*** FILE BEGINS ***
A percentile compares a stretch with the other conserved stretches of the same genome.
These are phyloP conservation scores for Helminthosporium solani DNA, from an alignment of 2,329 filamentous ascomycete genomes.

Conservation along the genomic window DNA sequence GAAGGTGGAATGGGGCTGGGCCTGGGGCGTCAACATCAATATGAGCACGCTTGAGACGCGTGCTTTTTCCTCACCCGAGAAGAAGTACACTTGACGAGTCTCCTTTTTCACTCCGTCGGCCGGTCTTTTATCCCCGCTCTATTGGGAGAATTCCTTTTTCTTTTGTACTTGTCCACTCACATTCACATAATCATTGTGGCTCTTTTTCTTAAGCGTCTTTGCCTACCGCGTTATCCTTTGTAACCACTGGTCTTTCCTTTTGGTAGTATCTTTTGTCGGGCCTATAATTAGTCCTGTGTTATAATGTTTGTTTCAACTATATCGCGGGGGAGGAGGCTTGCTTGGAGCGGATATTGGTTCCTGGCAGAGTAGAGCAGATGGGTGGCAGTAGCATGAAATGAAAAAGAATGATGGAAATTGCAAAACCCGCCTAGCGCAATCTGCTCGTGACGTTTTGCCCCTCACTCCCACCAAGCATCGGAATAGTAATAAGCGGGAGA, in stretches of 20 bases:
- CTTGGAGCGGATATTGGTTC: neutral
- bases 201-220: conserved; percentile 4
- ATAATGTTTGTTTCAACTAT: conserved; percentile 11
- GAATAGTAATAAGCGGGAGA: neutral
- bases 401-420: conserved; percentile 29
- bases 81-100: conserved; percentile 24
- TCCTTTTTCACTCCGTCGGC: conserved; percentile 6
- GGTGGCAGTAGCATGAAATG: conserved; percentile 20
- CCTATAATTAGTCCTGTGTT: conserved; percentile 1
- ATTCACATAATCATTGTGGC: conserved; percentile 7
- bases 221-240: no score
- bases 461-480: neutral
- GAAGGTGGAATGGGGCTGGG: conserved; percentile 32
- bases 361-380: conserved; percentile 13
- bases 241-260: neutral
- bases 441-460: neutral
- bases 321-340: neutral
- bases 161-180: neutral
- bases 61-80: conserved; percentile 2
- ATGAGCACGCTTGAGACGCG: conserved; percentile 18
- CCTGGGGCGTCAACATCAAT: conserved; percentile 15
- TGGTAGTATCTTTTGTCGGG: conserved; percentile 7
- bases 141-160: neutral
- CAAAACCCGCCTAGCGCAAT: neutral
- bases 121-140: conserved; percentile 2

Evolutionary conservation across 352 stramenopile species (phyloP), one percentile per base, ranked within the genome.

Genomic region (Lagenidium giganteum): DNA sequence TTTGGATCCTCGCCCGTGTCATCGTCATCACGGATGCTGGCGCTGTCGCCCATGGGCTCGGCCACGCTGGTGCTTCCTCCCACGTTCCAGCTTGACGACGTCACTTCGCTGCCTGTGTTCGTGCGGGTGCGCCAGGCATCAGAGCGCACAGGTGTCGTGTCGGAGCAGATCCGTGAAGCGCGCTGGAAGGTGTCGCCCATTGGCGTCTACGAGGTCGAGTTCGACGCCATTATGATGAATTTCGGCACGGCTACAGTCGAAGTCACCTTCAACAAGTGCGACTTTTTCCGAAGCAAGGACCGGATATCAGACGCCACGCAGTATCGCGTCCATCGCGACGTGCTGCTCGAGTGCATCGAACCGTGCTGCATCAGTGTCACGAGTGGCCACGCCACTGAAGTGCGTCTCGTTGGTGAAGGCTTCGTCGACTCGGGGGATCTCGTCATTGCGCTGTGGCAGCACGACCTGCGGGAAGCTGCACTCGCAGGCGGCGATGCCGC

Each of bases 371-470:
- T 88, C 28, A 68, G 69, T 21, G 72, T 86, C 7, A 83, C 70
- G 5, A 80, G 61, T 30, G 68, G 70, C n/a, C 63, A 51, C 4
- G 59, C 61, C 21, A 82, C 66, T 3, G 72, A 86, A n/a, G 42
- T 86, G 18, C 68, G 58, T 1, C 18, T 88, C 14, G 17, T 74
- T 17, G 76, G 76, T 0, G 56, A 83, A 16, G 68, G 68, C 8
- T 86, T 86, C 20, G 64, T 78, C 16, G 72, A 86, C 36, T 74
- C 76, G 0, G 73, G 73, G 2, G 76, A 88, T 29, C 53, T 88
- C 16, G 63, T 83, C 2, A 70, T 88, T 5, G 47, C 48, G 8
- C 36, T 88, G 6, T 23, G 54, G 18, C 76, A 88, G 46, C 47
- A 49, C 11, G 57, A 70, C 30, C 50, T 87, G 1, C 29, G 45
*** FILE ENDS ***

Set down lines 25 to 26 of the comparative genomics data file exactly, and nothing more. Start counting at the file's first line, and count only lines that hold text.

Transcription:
- TGGTAGTATCTTTTGTCGGG: conserved; percentile 7
- bases 141-160: neutral